Ironically enough, you’ve already begun your journey into web development. You decided that enough is enough and it’s time to start. You searched the internet for a guide on how to start and stumbled upon this post.
Take an audit of your present state. What is fueling you? What will learning to be a web developer bring you? Take note of this fuel and capture the fire inside you. Carry this fuel around. You will need it throughout the tough times as learning web development will be a long (but worthwhile) journey. Remind yourself of your why when you find yourself running out of fuel.
To get to your destination, you will need a roadmap. Luckily, plenty of maps are available. For example, the freeCodeCamp and Odin Project curriculums are are great places to start (choose one, no need to do both). If you’d like a more formal course, take a look at Coursera’s Full Stack Web Specialization (you can audit the classes for free!). Look over the maps to get an idea of what to expect.
Gather supplemental resources to use as you go through your web development journey. For example, Codecademy offers an HTML & CSS course that compliments any HTML and CSS exercises you will do in freeCodeCamp or the Odin Project.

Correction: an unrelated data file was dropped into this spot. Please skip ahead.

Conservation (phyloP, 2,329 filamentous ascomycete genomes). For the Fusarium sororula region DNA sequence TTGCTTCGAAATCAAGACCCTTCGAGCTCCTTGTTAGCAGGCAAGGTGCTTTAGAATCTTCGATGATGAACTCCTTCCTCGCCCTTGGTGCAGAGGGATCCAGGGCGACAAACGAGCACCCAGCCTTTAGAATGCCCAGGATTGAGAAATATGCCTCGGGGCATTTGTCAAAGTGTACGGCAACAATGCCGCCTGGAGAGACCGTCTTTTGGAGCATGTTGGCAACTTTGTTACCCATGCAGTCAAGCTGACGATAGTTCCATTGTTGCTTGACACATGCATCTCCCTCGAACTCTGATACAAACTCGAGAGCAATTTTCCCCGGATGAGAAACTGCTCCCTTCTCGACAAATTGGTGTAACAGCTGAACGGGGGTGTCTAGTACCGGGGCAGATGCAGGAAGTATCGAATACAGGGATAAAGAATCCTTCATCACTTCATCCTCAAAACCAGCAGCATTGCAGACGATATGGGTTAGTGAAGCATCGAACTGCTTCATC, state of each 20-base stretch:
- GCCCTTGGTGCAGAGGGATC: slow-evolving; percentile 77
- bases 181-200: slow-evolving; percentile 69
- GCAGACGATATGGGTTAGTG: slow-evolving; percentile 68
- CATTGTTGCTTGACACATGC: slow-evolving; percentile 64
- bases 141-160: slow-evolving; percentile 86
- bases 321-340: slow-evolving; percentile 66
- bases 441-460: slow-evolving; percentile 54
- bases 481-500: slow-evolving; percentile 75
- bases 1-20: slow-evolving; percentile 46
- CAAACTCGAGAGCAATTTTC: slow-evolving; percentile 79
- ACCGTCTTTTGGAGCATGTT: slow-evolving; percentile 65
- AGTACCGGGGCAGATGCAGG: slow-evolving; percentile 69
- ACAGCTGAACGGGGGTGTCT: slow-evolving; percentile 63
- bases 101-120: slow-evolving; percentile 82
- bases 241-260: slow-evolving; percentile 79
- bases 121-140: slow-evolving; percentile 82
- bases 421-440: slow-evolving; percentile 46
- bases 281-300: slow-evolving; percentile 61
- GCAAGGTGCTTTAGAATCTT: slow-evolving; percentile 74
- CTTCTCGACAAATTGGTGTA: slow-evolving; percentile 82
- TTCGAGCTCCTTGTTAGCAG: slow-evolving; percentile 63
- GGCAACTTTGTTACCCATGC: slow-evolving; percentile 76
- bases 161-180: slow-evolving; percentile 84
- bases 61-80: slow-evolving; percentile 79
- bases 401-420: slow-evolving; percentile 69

Once you’ve created a map of the curriculum you’ll follow and the supplemental material you’ll use, dive right in. Get started immediately while that fire still burns.
At the same time, don’t burn yourself out too quickly. On countless occasions, I’ve seen people commit eight hours a day for their first week of learning web development only to be too tired to put any time towards it during the second week.
A better approach to keep the fire alive is to start smaller commitments and habits. James Clear in Atomic Habits describes how small habits can lead to easy wins which gives us the positive reinforcement needed to grow those small habits. So, instead of the eight hours per day, just commit to fifteen or thirty minutes per day. Once you’ve gotten into the habit of sitting down and exercising your HTML and CSS, expand your time to an hour. So on and so forth.
Once you feel comfortable with the exercises in, say, HTML and CSS, it is time to build a project with your newly developing skills.
Projects are your bread and butter in learning web development. The only reason to do the exercises and tutorials is to be able to write your own project. Furthermore, employers are looking for developers that have experience building, not for developers that successfully complete tutorials. Do not get caught up on the tutorial treadmill.
Choose an appropriate project. As humans, we get bored when a challenge is too easy and frustrated when a challenge is too difficult. If you’re learning HTML and CSS, do not try and create the next Facebook. Instead, build a tribute page. If you’re learning React, build a Random Quote Machine. Make sure the project you choose matches your skillset.
If you’re still stuck, I’m here to help. Send me a tweet with a description of where you’re stuck and I’ll do my best to unblock you.